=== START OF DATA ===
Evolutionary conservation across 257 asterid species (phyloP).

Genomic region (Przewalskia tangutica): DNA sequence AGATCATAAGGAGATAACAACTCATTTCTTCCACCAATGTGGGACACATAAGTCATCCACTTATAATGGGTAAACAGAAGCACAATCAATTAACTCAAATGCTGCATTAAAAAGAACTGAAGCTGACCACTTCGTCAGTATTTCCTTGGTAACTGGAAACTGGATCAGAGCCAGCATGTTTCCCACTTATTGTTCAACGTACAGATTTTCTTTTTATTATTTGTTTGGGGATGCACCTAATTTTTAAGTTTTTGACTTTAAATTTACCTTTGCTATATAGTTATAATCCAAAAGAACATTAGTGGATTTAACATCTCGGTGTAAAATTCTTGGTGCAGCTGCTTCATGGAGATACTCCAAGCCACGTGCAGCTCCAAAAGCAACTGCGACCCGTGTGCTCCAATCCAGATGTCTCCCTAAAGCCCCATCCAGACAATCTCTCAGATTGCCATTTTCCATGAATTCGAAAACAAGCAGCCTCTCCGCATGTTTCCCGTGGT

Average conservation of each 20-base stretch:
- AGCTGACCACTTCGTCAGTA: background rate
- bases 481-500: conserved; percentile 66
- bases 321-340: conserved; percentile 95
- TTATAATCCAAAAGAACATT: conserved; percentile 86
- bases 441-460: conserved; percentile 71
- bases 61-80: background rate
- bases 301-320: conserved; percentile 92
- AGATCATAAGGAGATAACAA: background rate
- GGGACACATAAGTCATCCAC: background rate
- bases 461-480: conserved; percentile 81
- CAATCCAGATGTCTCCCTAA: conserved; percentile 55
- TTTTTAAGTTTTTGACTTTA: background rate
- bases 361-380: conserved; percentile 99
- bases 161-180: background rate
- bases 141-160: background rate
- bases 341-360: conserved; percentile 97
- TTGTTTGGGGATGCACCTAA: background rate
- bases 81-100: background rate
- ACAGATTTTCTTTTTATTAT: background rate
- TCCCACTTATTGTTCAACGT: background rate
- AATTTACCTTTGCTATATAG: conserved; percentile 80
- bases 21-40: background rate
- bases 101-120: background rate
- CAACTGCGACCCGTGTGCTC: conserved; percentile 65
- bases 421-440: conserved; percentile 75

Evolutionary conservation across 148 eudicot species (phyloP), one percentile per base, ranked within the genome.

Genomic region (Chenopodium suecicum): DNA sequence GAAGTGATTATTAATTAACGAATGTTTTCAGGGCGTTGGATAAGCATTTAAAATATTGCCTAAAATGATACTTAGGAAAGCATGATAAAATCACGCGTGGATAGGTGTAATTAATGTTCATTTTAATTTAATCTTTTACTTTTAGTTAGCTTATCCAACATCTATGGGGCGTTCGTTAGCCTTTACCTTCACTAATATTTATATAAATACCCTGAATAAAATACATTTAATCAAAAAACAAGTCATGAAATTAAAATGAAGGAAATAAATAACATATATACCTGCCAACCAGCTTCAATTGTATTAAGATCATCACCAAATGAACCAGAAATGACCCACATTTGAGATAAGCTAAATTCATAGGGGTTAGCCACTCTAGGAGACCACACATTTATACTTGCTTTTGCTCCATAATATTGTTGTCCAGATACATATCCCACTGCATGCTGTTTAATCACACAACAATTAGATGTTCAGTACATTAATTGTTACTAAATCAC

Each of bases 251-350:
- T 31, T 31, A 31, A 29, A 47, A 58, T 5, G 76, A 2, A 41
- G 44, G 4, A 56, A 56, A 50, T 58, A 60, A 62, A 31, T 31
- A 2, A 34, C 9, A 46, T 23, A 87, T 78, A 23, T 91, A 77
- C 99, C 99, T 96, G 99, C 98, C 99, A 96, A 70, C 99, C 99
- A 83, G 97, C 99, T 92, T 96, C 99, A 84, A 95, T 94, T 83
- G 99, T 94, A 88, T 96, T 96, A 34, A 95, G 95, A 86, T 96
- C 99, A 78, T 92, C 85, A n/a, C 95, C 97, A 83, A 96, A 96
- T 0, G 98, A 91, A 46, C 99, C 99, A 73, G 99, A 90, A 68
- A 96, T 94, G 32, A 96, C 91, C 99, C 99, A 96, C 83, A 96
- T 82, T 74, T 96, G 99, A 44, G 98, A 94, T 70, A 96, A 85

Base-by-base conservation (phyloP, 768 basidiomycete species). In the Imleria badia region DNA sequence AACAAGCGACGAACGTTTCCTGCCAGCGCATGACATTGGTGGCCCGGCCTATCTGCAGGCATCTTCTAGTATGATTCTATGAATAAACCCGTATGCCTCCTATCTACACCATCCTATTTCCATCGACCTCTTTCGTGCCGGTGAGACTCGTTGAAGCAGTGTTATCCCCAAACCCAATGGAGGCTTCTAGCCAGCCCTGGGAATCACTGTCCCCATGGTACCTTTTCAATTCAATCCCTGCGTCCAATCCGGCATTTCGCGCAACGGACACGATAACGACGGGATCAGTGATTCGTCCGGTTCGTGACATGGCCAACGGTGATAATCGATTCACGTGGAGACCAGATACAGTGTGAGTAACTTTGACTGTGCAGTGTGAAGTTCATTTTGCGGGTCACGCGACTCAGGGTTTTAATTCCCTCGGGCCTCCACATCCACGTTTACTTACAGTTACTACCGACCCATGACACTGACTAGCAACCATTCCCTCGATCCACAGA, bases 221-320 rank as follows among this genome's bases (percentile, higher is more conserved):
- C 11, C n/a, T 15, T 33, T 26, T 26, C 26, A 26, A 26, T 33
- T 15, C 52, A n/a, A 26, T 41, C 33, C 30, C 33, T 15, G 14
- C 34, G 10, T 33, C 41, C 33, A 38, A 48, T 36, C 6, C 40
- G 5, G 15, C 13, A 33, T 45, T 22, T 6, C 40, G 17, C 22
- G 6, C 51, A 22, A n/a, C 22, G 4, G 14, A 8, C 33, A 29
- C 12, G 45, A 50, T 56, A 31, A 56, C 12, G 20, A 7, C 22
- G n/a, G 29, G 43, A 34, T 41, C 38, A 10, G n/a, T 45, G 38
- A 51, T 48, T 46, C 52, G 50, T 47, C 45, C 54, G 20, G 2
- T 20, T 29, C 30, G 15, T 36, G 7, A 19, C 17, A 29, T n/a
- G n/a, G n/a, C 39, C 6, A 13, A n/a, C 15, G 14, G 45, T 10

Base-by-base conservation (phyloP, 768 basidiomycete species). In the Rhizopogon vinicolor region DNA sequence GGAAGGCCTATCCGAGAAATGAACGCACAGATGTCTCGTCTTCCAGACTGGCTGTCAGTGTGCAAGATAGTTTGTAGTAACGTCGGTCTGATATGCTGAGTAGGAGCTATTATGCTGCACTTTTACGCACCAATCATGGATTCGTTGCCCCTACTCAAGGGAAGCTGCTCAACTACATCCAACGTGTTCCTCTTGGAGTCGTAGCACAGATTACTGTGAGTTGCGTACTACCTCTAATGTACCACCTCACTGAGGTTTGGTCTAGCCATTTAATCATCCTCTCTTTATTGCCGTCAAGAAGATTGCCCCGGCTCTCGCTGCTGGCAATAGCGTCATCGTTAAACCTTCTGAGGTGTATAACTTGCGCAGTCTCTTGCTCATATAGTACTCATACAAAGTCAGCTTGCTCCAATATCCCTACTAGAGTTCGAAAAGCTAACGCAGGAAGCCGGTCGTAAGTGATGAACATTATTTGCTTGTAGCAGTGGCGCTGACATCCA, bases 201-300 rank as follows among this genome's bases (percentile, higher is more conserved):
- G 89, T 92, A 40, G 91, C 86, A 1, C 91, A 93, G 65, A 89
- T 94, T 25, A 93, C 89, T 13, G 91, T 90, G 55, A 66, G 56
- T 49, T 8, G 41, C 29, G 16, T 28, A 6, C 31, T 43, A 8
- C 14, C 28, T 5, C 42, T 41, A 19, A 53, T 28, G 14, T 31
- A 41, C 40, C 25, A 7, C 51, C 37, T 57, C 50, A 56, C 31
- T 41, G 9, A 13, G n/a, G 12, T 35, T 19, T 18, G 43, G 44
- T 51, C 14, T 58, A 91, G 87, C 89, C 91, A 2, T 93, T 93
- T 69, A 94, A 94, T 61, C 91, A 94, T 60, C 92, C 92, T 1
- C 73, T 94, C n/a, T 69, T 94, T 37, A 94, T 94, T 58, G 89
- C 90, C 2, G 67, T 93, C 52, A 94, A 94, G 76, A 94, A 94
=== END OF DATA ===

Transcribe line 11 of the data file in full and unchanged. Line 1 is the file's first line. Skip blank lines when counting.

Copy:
- AGATCATAAGGAGATAACAA: background rate